No More Matchsticks

I can't recall a Republican senator ever winning the Presidency. I CAN recall them losing it; most recently Bob Dole in '96. And if things stay on course, John McCain will lose in 2008.


Because there are no consequences of losing. On Inauguration Day 2009 he'll have the same seats at the same banquets that he had in 2004 - and 1996. He'll have the same chambers as the day before the election (unless the Republicans miraculously win a majority).

It's all kabuki theater to the Washington insiders. With reelection percentages in the 90's, who gives a hoot about the constituents once you've punched your golden ticket?

And informed voters shake their heads, because the cynical pols are right.

Which brings me back to John McCain.

Senator McCain has a mixed legacy. No one can question his patriotism and his courage in Communist prison camps. But his legislative legacy is spotty. The McCain-Feingold bill is unconstitutional at its most charitable. He himself chose not to live within its limits this year. The unintended consequences of the 527s has been outrageous. Yet he has offered no apology for this abortion of civil liberty.

And now he purports to bear the standard for the Republican Party. But he's playing poker for matchsticks. There is no downside for losing. As we said before, he gets to attend the same balls, clink snifters with the same lobbyists, and fleece the same voters he does today.

And that's wrong. And that's wimpy. The sort of thing you expect from Sen. Present and Sen. Gaffapalooza.

So here's what John McCain should do today. Call a press conference and say the following:
"I'm John McCain. I have spent my whole life defending this country. Today I stand before you as a candidate for President of the United States. I take my candidacy very seriously. There are those who say senators have nothing to lose in presidential races, and that's why they don't get elected (unless their dad conspires with the mob to deliver Chicago).

It is true that Senators Biden, Obama, and I will all legally retain our seats should we lose in November. But that is not the American way. We have 'no skin in the game'. And that is wrong for the country I love.

To demonstrate my commitment to my ideals and my platform, I pledge today to resign my seat in the Senate if I am defeated in the election. I challenge my opponents to do the same. A contest of ideas this important should have real consequences, and the financial and political future of a few people seems a good starting point."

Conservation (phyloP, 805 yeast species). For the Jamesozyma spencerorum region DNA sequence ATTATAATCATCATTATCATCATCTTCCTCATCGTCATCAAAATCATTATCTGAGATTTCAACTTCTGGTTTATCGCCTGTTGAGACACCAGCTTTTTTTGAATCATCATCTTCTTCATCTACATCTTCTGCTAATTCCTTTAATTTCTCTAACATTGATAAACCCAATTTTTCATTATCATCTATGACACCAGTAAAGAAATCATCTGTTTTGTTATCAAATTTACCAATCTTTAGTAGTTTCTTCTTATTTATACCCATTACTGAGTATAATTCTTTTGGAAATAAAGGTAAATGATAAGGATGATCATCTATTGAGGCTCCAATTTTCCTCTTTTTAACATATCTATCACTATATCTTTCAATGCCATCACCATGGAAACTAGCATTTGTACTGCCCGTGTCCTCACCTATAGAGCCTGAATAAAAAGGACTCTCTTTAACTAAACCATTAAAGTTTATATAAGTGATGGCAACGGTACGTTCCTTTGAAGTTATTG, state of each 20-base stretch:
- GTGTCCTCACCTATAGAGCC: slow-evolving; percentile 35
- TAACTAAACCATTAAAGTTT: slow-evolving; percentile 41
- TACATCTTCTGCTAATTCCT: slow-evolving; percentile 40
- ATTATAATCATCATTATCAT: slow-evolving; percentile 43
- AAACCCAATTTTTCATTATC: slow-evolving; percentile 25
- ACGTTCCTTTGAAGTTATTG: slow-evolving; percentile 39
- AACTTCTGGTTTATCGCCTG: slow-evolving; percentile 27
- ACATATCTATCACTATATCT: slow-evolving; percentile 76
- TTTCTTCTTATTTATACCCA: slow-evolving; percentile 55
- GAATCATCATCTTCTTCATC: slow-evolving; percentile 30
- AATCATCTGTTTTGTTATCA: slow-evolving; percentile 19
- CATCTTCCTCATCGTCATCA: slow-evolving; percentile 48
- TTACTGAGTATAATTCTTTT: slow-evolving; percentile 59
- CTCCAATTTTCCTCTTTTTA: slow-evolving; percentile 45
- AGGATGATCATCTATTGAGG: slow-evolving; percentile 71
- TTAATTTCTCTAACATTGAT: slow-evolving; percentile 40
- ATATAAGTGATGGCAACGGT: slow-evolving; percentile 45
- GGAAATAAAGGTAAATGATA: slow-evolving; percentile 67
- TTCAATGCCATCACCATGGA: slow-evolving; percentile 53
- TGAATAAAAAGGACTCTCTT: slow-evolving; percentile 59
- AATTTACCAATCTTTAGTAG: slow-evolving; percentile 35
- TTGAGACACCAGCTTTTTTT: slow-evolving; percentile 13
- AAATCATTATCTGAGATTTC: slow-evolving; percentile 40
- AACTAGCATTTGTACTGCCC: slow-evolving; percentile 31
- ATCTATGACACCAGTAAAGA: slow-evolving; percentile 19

What do you think?

posted by Mike at 9:29 PM


Anonymous Anonymous said...


It would be interesting to see what such a 'bet the ranch' approach would yield. In addition to the direct results you describe there would be, perhaps, an interesting change in fund raising strategy. Currently some candidates build up their campaign war chest by running for an office they know they can't win, but it pumps up their dollars for the next race they know they can win. In addition, Federal election law allows them to give some of their dollars to their party or other candidates, making them the 'sugar daddy' for other candidates. Your proposal, if adopted more generally, could change that calculus.

Finally, there is the law of unintended consequences. I wonder what those might be for your proposal?

Bob G

9:01 AM  
Blogger Mike said...

Hi Bob,

Great comments; thank you!

Here are some of the consequences of my proposal. I think that they fall along the lines of the 'playing poker for money vs. matchsticks' line of thought, with a few twists.

Presuming this is a Washington-only prohibition, I would say that the only politicians who would run would be those who were ready to leave Washington and take their "one shot" at glory. I think that on the Democratic side this would mean that only state officials would ever run; mostly governors and the odd state atty general. On the Republican side, those folks make up most of the candidates anyway, so not as big an impact. I think the other thing that you will see is more people like Reagan, who came from private business. While it's no guarantee, I suspect more of them would come from outside the Washington bubble than from inside, and that's a good thing.


10:41 AM  

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